Curating Change : An Interview with Andres Lepik

1.Small Scale Big Change. Publication of Exhibition at MoMA curated by Andres Lepik.

11.12.2015

JENNY KIM (M.Arch ‘16)

Social engagement and participatory design has been in the spotlight at YSOA this fall, in part due to Sara Caple’s seminar “Participation in diverse communities”.  Each week, students present a project that explores cultural and public projects that are both architecturally compelling and socially uplifting. Many of the projects were featured  at the exhibition “Small Scale Big Change: New Architecture of Social Engagement ” curated by architecture historian Andres Lepik. This exhibition and his latest, “AFRITECTURE Building social change”, at the  architecture museum at TU Munich, feature projects around the world that have had major social impact despite their scale and limited budgets. Andres Lepik’s  research explores the history of theory and social engagement in architecture in the twentieth century, from Modernism to contemporary practice.

* Red Location Museum is an apartheid museum located in Port Elizabeth, South Africa. It was designed by Noero Wolff architects as part of an on-going cultural master plan in the township of New Brighton in Port Elizabeth.

2. Red Location Museum of Struggle. 1998-2005. Port Elizabeth, South Africa. Noero Wolff Architects

 

What measures did you take into consideration when selecting projects for the exhibition, and what do you consider to be a “successful project”?

I developed a set of criteria for the selection process and one was the engagement of the architect in the neighborhood and the community. I wanted to show how architects are not only planning something from their desk, but also talking to the community leaders, engaging with the future users and involving them in the planning, construction, and sometimes the organization of the project itself. The exhibitions focused on projects that have somehow addressed a need or a desire that is not only individual or formulated by a government authority, but by the community. Community participation allowed the project to later be accepted better than it would have otherwise.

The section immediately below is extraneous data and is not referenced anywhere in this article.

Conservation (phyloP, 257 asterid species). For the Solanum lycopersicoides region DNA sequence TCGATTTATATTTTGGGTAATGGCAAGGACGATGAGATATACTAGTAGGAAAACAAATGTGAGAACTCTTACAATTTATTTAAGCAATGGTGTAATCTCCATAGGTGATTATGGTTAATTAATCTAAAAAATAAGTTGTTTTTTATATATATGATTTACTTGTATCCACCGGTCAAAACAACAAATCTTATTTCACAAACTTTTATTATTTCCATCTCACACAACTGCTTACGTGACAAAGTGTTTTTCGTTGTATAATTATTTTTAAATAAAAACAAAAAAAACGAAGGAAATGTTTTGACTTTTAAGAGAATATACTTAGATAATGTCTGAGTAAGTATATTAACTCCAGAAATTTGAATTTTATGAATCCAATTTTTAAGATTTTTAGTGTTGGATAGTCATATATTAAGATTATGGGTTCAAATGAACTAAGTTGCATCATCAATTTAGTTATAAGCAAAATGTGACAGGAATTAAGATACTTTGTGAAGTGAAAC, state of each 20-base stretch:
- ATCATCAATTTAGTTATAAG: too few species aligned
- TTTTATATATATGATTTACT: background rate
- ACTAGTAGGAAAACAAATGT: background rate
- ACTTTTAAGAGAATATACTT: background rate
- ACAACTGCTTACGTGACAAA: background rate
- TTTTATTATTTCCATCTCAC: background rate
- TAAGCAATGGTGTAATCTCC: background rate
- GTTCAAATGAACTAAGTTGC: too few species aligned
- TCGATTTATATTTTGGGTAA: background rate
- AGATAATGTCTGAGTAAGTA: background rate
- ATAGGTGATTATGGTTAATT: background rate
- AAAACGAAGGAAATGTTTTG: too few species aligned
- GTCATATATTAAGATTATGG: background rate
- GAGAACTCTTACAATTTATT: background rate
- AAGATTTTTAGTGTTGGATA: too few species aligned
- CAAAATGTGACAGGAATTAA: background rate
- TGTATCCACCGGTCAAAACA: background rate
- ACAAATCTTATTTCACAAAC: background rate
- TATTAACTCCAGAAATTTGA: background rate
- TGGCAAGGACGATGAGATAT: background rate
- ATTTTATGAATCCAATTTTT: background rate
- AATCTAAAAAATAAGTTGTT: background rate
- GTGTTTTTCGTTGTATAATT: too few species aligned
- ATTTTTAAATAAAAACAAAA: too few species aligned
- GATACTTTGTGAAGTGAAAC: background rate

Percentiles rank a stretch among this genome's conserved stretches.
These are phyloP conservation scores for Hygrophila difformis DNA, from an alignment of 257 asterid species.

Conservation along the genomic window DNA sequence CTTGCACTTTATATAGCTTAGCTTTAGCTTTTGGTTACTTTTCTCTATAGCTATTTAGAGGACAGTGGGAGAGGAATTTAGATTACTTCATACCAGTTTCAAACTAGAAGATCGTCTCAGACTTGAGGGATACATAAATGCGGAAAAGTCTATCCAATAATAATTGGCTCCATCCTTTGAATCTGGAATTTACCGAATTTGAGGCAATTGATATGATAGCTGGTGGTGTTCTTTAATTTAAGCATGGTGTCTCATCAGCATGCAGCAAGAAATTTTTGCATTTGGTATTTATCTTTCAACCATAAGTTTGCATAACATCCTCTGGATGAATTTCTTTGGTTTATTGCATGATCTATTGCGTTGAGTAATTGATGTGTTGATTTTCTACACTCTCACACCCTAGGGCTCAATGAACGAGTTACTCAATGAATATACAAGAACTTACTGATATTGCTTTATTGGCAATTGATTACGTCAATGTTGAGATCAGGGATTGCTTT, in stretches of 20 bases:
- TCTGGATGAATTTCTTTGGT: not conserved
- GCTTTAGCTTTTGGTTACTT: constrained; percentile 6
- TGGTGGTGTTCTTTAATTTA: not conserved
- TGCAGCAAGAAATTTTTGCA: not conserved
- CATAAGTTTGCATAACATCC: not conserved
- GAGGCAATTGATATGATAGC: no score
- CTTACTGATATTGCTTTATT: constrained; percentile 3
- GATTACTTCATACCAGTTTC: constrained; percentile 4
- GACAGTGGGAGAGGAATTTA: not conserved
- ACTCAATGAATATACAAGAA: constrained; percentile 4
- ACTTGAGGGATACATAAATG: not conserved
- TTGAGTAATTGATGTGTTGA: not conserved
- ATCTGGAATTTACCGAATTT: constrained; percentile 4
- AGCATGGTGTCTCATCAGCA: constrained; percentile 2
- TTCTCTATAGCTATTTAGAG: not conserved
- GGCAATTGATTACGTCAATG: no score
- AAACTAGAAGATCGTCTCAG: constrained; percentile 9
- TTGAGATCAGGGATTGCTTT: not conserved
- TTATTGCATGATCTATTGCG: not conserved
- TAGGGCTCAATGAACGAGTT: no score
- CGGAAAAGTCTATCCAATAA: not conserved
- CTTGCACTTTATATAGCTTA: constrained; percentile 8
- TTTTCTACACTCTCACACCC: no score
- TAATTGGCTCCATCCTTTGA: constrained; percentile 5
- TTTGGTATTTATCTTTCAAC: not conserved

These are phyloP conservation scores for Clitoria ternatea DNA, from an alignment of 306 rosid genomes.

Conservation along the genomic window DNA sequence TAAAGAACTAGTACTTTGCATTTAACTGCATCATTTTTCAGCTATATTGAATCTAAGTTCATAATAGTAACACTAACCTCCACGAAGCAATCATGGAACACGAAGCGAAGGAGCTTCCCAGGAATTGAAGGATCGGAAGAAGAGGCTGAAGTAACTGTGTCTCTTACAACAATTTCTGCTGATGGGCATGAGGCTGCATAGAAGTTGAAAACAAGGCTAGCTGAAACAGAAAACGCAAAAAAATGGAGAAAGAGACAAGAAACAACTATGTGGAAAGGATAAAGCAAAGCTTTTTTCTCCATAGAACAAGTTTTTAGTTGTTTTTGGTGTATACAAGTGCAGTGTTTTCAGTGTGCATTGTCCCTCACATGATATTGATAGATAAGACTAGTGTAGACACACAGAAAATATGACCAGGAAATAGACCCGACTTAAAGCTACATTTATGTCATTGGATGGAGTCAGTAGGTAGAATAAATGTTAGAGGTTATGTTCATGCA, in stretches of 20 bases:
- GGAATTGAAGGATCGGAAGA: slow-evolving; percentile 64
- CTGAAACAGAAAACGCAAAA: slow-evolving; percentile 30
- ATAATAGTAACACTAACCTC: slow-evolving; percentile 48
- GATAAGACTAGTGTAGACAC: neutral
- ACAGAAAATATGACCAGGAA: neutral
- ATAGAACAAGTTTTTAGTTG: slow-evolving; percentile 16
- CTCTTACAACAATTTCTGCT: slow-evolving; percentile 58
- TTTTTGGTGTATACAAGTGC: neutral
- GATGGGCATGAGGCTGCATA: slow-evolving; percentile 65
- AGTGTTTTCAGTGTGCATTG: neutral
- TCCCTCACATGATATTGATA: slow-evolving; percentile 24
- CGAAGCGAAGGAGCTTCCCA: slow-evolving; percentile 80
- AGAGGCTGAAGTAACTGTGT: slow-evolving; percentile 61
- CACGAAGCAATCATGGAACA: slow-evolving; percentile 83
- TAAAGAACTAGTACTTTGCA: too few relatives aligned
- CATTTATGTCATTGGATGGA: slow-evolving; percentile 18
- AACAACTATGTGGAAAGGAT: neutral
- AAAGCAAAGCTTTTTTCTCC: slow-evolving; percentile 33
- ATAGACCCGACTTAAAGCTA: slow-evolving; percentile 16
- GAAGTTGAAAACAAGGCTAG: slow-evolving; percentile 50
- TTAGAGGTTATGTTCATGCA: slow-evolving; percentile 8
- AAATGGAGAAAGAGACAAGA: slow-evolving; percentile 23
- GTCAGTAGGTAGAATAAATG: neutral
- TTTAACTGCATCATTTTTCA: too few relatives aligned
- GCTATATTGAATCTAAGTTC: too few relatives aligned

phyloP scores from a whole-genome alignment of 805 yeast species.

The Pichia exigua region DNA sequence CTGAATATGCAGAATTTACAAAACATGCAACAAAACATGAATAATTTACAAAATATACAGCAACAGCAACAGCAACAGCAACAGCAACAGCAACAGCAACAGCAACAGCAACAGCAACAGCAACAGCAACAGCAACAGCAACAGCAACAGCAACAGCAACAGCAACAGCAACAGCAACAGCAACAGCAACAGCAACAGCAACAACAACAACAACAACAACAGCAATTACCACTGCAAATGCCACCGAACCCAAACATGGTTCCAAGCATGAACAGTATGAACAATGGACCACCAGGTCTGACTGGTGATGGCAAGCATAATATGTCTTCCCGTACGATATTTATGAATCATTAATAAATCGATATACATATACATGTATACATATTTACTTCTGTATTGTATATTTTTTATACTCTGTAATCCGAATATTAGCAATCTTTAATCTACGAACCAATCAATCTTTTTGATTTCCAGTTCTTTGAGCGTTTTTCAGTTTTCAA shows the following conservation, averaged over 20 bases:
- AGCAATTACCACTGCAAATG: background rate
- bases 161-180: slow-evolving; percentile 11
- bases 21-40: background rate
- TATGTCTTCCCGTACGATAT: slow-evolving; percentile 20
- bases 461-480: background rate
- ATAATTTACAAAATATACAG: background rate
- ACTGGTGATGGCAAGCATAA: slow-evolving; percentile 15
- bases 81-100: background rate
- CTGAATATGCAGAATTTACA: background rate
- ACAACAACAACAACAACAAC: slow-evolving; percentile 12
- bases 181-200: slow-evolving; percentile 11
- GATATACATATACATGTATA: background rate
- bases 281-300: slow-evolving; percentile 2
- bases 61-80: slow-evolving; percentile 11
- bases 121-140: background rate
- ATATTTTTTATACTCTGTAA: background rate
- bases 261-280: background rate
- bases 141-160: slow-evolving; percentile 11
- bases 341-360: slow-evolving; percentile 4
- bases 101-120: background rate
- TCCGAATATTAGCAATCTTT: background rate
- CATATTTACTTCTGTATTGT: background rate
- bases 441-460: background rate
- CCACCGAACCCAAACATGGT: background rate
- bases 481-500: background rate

Questions of local resources were always very important: local in terms of economic and ecological resources, so that the project would not be designed from a distance. Rather than bring in completely new technology that is unfamiliar and that people would not understand and would not be capable of maintaining, a project would look at the local materials, the craft, and the working skills that are available.

 

Finally, good design has a dimension of aesthetics. You can create good design with a low budget using simple materials and still have strong visual quality, and I think that is what all these projects have in common.

 

What is your interest in socially responsible architecture, and what do you hope bring to the architecture community through exhibitions like “Small Scale, Big Change” and “AFRITECTURE”?

I hope to bring public awareness to the movement of architects trying to make their work meaningful, which might have several aspects, but for me, meaningful means having an impact in the global society. To be a little bit more provocative, if you were to build a new museum in Dubai, that’s something you can do as an architect, but the social impact is almost zero. It’s just delivering a design project for some people who have the money to realize it. If you realize a school project in a slum like Kibera, Nairobi, or in a township, or in a favela in Rio de Janeiro, you have a strong impact in the local community and beyond.